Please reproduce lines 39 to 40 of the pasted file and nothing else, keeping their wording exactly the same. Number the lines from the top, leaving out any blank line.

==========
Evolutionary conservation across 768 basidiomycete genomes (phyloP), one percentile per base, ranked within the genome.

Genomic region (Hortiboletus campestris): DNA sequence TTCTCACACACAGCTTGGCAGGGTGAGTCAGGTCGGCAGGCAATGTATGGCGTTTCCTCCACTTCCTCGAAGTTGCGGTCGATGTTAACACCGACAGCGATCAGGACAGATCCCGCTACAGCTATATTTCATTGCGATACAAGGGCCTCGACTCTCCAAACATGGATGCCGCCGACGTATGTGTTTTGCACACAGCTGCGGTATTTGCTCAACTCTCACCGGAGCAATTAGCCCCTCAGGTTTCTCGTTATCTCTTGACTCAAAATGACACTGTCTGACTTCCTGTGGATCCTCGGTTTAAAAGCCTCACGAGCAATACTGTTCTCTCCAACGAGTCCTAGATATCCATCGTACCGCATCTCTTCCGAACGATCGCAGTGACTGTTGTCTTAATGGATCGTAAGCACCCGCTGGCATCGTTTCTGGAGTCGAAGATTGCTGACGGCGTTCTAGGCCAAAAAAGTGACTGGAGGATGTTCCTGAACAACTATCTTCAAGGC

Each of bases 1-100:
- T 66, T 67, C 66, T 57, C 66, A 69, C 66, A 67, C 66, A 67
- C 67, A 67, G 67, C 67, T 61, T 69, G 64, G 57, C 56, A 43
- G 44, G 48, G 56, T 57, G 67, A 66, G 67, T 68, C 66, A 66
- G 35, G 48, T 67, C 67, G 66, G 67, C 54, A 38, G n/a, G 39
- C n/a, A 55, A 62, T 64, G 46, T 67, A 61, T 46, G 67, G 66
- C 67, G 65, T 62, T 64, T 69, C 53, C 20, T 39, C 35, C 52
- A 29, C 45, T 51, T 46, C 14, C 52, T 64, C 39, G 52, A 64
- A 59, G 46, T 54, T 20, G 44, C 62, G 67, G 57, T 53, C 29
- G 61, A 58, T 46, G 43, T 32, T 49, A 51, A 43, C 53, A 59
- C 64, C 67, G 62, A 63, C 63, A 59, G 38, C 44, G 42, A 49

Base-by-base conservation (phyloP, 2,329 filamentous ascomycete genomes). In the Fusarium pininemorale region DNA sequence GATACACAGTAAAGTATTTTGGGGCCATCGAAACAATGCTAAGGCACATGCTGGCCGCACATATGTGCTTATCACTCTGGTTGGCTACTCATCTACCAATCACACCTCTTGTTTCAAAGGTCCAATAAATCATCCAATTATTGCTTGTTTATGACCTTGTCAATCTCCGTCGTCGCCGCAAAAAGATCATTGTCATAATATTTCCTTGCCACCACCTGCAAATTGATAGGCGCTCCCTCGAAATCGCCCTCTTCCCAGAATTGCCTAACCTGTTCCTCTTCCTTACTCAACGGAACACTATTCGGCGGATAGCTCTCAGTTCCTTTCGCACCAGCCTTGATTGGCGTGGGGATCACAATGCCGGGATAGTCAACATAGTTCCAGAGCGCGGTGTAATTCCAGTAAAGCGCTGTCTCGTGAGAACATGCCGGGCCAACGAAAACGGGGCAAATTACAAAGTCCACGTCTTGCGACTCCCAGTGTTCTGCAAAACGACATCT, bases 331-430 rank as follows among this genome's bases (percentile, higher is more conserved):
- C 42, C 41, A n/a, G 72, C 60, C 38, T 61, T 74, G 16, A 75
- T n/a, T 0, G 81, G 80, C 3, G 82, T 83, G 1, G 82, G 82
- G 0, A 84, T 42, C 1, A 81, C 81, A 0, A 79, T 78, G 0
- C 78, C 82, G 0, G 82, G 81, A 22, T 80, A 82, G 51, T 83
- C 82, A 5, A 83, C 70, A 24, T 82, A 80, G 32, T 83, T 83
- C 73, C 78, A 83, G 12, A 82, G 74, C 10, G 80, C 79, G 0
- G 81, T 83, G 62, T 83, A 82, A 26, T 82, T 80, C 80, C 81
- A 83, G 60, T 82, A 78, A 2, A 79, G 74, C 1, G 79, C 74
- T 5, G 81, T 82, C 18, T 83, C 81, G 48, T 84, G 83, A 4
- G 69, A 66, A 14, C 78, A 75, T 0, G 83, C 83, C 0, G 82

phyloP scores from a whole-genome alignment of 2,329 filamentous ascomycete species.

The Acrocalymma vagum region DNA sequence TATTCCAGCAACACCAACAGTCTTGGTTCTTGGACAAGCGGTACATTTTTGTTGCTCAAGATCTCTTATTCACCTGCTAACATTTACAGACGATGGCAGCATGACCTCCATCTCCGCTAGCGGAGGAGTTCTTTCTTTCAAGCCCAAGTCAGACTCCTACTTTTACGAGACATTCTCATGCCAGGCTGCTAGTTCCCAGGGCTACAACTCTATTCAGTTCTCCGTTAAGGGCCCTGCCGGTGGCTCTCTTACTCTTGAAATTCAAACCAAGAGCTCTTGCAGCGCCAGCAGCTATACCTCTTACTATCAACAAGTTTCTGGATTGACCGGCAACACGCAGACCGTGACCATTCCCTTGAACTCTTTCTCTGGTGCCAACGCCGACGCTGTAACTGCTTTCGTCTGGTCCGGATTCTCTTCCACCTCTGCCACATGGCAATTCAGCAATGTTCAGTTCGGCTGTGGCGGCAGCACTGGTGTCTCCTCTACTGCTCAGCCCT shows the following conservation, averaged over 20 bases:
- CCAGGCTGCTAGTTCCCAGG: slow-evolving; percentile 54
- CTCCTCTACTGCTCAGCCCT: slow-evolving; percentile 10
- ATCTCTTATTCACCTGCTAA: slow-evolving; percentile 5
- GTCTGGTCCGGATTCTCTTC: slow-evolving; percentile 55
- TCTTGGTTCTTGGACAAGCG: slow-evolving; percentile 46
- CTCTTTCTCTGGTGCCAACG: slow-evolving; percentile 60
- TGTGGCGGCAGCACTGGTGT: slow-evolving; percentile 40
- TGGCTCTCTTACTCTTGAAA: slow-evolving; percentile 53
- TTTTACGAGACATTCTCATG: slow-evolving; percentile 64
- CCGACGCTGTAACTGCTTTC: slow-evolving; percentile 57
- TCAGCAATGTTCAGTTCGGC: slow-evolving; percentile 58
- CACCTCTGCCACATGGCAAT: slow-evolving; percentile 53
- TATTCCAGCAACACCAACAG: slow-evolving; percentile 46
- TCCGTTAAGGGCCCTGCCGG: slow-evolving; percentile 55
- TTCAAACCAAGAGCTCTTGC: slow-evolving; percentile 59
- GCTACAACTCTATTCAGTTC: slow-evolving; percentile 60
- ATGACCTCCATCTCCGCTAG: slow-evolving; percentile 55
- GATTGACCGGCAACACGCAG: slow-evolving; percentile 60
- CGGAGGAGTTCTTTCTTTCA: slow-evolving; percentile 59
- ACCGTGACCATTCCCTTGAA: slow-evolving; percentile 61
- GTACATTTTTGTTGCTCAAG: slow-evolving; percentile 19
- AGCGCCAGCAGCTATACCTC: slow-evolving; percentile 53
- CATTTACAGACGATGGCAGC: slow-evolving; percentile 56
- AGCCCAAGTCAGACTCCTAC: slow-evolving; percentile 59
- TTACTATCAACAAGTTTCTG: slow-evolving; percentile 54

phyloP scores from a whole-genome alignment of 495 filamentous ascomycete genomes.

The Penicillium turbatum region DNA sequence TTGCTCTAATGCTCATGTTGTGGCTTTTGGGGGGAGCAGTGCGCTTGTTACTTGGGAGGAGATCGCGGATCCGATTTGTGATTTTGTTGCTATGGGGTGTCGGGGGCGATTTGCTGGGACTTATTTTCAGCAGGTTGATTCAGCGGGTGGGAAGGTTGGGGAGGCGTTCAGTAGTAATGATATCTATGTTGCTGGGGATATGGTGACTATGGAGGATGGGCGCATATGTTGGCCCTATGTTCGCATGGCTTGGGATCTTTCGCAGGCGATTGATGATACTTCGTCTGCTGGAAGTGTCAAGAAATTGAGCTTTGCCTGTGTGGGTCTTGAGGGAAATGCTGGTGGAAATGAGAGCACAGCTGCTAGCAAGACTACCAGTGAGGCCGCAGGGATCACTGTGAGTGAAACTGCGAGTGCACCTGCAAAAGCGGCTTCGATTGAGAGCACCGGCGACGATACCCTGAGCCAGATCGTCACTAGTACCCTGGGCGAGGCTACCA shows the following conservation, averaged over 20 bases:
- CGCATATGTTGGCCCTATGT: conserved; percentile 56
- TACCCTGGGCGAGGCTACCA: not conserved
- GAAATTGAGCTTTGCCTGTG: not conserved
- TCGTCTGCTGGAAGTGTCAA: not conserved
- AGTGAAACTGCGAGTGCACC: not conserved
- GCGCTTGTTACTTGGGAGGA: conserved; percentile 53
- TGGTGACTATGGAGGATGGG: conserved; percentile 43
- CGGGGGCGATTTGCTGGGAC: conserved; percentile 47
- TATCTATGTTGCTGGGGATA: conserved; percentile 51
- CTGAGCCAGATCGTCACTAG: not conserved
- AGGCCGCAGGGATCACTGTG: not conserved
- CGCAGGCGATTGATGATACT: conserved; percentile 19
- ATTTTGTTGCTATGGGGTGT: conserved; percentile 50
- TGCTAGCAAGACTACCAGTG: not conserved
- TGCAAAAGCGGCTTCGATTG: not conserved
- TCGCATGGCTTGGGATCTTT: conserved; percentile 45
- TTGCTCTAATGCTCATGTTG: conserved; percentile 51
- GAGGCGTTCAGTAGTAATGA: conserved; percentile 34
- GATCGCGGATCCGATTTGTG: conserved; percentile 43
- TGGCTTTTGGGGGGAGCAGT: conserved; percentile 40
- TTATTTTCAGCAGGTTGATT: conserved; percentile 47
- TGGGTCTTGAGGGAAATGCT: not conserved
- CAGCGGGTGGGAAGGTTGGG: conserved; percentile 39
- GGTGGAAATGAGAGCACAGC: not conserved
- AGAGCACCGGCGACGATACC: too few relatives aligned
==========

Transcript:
- TATTCCAGCAACACCAACAG: slow-evolving; percentile 46
- TCCGTTAAGGGCCCTGCCGG: slow-evolving; percentile 55